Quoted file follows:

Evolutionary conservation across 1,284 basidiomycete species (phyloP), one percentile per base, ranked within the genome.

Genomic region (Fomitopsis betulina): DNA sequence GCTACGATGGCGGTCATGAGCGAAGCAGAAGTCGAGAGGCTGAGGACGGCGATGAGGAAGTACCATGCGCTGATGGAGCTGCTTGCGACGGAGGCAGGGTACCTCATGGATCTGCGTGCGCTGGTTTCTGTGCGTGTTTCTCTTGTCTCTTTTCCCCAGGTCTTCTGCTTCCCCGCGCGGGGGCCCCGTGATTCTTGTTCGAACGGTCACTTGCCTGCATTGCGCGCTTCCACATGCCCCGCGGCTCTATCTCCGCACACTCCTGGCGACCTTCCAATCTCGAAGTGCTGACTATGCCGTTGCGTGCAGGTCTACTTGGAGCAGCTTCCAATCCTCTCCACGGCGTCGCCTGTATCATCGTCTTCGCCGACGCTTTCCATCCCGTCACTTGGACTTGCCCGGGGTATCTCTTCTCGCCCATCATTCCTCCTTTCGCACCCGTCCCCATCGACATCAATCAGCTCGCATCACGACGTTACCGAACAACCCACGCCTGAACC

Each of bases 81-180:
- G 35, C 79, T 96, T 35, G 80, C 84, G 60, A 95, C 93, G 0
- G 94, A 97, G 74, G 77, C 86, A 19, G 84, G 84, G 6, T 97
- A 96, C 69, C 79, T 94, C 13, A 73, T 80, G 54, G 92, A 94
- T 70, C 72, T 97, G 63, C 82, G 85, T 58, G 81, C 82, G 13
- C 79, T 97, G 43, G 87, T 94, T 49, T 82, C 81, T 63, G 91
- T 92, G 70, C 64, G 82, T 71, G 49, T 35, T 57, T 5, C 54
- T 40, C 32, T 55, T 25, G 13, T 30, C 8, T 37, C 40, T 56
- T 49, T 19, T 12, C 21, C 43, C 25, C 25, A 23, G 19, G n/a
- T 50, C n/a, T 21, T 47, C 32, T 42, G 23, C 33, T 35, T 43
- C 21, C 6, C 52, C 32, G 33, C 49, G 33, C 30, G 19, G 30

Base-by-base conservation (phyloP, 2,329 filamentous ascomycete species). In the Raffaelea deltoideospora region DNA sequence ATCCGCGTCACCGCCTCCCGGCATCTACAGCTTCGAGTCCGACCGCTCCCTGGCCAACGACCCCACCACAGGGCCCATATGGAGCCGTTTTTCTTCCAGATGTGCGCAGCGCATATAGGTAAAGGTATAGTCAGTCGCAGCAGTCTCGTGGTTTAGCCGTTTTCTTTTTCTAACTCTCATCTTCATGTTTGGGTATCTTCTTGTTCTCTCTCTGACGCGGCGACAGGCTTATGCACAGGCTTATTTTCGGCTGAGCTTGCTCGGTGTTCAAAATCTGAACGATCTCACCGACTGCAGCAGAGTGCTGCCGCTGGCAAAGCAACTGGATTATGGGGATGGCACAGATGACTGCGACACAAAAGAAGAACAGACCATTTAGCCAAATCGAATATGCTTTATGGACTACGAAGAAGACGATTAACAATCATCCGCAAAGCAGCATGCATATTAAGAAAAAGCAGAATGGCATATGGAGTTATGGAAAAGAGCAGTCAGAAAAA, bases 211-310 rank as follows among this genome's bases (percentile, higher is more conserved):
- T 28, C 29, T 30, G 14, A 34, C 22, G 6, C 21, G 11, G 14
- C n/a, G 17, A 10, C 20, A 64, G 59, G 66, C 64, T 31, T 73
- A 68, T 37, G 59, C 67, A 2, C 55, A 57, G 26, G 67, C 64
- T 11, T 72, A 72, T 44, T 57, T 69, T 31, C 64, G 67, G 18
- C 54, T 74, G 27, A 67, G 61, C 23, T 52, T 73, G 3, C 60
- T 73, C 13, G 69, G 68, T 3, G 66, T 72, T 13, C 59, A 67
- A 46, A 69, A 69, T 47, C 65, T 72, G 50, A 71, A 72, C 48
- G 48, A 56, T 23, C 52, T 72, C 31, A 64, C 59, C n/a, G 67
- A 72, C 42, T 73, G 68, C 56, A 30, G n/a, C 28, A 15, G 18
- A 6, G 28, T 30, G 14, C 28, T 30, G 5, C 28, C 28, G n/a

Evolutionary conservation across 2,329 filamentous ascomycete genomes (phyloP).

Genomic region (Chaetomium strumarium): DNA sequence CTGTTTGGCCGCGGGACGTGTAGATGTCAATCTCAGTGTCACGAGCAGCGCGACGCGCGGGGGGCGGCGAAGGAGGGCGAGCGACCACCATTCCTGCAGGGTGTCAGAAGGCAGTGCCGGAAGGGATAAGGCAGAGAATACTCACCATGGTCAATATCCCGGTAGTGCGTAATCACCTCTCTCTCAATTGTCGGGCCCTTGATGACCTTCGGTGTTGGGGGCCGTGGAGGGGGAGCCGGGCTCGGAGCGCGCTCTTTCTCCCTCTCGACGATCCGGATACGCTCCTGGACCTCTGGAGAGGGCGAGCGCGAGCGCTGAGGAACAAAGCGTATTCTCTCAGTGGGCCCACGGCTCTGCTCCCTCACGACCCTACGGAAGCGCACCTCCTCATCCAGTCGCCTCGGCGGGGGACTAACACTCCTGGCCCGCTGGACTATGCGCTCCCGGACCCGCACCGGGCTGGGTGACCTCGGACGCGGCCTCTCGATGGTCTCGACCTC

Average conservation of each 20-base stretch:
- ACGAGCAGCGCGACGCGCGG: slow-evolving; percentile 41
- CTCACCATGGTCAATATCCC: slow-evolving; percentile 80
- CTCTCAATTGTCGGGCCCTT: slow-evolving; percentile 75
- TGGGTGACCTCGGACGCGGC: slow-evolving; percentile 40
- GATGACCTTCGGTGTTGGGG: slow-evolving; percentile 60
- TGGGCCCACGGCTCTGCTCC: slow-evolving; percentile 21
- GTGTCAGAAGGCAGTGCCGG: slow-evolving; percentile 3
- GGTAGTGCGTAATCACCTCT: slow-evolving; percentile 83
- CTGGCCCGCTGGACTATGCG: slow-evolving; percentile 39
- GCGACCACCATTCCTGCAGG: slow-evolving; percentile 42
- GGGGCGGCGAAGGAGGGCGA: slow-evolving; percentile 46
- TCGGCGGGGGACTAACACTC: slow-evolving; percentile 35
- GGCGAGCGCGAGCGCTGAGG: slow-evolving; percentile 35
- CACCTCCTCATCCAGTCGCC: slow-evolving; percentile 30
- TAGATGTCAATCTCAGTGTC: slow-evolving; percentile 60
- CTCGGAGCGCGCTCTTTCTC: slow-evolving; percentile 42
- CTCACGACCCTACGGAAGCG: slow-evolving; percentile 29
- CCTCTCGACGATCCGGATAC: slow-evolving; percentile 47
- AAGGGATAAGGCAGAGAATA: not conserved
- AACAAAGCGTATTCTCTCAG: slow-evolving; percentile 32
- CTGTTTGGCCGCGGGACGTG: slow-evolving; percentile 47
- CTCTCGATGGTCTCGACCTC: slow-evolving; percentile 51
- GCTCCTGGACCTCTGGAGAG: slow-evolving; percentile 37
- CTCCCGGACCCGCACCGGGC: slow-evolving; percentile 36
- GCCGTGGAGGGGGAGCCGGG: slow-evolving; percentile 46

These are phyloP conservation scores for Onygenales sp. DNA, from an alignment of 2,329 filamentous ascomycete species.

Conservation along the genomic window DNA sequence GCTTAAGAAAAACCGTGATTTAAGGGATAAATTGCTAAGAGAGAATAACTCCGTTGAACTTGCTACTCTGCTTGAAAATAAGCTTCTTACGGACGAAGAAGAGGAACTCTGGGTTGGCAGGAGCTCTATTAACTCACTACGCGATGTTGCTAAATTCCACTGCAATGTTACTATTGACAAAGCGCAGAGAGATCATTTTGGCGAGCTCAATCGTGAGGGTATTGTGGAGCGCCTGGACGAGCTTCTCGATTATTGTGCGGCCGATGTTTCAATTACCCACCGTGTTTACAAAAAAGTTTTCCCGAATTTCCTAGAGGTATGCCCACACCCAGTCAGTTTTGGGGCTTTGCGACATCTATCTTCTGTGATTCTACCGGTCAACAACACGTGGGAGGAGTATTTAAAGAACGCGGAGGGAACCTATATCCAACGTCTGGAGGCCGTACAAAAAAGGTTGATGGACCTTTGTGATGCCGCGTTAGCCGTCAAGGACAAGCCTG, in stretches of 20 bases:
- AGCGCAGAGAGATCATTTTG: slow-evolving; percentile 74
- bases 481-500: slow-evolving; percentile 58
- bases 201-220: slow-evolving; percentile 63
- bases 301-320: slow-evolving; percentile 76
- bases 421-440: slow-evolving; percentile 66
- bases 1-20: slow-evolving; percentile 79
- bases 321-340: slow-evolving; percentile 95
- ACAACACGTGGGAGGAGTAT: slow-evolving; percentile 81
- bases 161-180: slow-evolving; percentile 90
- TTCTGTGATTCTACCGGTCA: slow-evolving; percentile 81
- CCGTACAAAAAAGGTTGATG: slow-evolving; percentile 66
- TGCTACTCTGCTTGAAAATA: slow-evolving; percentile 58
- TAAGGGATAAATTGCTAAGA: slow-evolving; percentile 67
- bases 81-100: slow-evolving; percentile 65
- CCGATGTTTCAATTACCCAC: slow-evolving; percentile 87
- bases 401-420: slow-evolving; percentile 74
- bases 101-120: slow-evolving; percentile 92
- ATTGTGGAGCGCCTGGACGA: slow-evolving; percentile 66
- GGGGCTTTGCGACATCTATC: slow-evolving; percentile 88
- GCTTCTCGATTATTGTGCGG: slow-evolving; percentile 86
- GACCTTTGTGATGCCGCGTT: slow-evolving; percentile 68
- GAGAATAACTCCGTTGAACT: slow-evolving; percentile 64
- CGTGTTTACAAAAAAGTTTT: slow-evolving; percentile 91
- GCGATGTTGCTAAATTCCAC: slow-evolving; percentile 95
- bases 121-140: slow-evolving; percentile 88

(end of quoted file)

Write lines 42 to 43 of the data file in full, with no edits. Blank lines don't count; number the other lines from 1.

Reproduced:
- TAGATGTCAATCTCAGTGTC: slow-evolving; percentile 60
- CTCGGAGCGCGCTCTTTCTC: slow-evolving; percentile 42